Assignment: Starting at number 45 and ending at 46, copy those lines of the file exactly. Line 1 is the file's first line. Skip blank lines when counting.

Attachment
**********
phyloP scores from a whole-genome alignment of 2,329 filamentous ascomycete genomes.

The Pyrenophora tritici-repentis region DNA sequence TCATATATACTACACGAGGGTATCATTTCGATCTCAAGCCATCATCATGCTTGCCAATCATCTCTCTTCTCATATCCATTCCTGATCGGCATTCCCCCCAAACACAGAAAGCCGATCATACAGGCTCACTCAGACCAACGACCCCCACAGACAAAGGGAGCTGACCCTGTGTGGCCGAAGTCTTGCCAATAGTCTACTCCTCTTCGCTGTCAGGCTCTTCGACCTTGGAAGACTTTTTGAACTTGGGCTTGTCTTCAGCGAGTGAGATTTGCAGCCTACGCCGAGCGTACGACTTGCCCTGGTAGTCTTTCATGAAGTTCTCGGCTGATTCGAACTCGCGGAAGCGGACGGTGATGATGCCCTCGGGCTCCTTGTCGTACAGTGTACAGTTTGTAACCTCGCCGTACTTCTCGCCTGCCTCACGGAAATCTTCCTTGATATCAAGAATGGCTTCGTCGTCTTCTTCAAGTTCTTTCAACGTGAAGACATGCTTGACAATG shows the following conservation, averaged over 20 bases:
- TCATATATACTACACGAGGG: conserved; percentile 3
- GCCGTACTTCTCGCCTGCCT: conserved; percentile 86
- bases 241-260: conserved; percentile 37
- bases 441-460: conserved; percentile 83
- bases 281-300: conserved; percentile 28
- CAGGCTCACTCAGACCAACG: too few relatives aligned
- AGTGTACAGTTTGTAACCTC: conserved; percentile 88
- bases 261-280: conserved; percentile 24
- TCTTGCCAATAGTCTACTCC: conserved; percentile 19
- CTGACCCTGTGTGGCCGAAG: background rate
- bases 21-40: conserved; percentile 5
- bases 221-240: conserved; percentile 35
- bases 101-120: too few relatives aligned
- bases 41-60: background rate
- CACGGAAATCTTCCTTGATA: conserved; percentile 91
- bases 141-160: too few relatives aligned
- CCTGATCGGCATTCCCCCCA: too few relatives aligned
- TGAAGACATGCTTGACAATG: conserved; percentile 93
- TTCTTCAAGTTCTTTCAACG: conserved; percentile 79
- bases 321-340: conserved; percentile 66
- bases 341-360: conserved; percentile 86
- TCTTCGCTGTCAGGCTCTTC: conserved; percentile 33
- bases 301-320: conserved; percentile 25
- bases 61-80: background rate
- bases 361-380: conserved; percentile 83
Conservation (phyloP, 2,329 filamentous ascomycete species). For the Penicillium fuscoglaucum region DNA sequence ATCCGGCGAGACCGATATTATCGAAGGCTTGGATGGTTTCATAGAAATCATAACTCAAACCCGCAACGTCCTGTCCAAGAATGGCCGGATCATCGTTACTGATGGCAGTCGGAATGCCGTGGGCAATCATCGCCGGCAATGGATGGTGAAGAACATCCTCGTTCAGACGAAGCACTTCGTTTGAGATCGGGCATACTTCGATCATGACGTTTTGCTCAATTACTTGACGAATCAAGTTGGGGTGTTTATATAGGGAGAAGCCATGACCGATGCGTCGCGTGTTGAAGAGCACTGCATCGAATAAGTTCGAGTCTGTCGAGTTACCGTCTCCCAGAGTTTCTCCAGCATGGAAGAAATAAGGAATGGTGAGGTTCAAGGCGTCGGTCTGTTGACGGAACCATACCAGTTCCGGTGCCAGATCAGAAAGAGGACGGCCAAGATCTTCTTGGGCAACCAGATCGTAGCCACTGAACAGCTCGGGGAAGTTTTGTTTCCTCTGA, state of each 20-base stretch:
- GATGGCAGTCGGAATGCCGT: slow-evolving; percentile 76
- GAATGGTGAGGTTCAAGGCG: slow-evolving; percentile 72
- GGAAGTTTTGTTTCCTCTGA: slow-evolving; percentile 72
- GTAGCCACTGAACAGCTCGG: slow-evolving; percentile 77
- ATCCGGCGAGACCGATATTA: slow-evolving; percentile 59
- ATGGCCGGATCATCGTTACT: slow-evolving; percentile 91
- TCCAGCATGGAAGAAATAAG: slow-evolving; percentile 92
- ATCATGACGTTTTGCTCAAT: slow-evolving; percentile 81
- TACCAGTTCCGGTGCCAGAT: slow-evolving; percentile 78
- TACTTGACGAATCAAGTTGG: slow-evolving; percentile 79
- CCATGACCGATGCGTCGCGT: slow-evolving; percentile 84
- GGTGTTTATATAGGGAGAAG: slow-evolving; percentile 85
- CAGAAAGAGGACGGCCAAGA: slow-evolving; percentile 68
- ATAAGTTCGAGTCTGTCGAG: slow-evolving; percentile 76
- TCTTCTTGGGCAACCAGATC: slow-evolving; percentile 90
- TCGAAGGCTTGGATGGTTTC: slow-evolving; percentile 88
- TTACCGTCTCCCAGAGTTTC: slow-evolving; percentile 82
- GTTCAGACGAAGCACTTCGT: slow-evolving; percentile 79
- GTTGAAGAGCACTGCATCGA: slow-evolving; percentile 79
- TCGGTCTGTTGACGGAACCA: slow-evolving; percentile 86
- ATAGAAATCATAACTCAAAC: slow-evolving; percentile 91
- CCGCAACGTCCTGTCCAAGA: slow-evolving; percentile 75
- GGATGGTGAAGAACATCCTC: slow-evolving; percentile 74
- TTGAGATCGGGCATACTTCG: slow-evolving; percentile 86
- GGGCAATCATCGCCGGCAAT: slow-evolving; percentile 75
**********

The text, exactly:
- TTACCGTCTCCCAGAGTTTC: slow-evolving; percentile 82
- GTTCAGACGAAGCACTTCGT: slow-evolving; percentile 79